According to Bowman, kids thrive in a healthy home environment. Happily married couples are better able to model good communication skills, too -- and these are skills that we all want our kids to learn. Happily married couples are healthier physically and have more energy, so they are better able to do fun things as a family. Happily married couples are also more aligned in their parenting, so kids are less able to pit one parent against the other. Says Bowman:
"I'll give you an example. I have a daughter, and there are some difficult discussions that work best if my husband tackles them. For instance, when she's a tween, I want him to be the one who tells her about boys and sex and what not. She will trust that information more from her father. Since we have a good marriage, I can feel comfortable asking my husband to do this -- and talking with him about the best way to have this discussion with her.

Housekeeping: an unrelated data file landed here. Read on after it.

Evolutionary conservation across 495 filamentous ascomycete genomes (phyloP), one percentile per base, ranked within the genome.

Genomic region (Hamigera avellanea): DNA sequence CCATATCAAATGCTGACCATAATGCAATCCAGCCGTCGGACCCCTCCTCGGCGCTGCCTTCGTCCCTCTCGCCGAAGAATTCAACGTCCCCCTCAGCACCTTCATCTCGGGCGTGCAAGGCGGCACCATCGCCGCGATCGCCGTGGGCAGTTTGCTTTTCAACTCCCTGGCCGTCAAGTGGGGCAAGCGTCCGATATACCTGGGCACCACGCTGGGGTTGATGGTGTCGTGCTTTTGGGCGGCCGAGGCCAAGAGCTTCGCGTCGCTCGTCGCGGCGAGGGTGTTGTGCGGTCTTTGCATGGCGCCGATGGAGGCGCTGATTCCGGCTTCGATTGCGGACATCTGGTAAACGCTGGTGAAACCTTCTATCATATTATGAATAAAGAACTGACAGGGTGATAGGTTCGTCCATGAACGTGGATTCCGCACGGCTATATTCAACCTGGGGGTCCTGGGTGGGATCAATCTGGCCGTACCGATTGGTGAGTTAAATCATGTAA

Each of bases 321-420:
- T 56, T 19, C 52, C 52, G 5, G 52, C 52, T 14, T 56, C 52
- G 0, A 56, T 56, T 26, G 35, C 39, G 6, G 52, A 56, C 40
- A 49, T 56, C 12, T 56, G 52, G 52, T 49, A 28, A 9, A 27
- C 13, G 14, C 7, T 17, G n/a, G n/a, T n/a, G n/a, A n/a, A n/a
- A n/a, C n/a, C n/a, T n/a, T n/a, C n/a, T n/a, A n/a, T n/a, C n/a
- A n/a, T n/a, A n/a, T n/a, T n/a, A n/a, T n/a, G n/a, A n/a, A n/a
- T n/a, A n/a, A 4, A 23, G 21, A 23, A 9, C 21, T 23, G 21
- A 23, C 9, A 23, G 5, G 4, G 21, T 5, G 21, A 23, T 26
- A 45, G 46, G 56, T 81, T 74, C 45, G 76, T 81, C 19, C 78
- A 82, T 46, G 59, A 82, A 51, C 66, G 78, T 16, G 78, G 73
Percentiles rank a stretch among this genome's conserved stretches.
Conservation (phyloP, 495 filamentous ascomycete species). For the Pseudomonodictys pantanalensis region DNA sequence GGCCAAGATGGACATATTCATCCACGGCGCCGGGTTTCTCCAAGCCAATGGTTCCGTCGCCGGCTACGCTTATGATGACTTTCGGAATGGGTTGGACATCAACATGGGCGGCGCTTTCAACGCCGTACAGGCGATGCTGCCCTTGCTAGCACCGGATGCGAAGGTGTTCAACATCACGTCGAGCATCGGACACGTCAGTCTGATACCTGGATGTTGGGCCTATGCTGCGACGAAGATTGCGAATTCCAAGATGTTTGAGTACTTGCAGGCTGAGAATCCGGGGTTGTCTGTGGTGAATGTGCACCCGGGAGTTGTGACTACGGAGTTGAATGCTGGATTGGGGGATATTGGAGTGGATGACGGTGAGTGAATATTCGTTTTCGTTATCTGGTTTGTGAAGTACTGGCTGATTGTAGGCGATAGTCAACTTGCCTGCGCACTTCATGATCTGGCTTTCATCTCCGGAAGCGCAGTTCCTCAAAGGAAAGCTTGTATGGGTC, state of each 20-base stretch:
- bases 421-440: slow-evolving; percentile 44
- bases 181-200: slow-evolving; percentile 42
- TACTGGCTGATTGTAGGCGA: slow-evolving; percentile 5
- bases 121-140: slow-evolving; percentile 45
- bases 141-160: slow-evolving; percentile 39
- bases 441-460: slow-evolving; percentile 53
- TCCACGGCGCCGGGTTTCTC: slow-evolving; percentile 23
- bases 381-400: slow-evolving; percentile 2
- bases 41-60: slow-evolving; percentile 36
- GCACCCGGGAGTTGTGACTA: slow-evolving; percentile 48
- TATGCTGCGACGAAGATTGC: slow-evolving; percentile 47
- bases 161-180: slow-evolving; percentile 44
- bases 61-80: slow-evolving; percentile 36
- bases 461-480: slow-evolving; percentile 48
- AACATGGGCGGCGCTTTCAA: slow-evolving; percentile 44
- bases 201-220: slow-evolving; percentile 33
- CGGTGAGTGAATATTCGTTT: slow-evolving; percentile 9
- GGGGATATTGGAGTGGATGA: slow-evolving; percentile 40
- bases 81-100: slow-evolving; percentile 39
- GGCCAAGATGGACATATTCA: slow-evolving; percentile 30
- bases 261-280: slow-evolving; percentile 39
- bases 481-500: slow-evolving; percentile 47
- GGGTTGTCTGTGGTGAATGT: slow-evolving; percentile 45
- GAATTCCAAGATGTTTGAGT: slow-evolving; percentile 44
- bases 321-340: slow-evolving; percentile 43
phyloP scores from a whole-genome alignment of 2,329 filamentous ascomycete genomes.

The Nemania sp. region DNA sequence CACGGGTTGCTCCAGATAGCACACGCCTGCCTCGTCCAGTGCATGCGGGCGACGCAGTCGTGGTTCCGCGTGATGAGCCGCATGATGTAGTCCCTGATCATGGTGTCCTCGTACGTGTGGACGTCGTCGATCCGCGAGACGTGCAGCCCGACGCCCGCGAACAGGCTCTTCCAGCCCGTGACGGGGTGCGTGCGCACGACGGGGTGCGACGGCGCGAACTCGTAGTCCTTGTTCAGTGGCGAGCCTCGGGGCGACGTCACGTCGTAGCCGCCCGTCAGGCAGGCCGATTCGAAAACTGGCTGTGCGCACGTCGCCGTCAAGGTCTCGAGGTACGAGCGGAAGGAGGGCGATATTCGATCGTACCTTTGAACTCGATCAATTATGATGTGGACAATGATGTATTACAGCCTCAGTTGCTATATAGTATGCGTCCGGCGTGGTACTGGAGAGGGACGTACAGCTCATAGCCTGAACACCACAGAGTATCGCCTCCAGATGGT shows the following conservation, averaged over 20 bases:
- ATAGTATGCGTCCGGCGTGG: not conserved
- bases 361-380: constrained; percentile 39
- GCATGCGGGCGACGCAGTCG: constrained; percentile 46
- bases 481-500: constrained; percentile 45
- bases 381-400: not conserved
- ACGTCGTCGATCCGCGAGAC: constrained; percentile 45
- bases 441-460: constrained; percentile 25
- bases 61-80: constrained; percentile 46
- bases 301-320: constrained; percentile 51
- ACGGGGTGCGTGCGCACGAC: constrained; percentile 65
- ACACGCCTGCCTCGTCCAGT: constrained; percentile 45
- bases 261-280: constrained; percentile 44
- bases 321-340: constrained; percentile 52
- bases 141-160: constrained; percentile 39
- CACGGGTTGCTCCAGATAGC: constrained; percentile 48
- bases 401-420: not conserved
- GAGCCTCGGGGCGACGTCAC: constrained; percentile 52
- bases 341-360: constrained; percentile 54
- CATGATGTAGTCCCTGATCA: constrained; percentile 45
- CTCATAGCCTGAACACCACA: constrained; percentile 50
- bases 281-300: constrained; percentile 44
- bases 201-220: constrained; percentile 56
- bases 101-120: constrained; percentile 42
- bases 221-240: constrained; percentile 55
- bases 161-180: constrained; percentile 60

"My husband and I see ourselves as a team. Because of that, we strategize together. If I did not nurture my marriage, my husband and I would be more separate. I might not feel comfortable talking with him about this. I might even be competitive with him, trying to get our daughter to love me more. Then I would have the discussion with her, even though that is not best for her."
Once a month or so, think about the state of your marriage. Mentally rank your marital happiness on a scale of 1 to 10. If you feel disconnected with your husband or realize that things are not as good as they should be, make an effort to work on your relationship.
It doesn't have to be time consuming to prioritize your marriage. Often, it's as simple as taking a few minutes each evening to connect.
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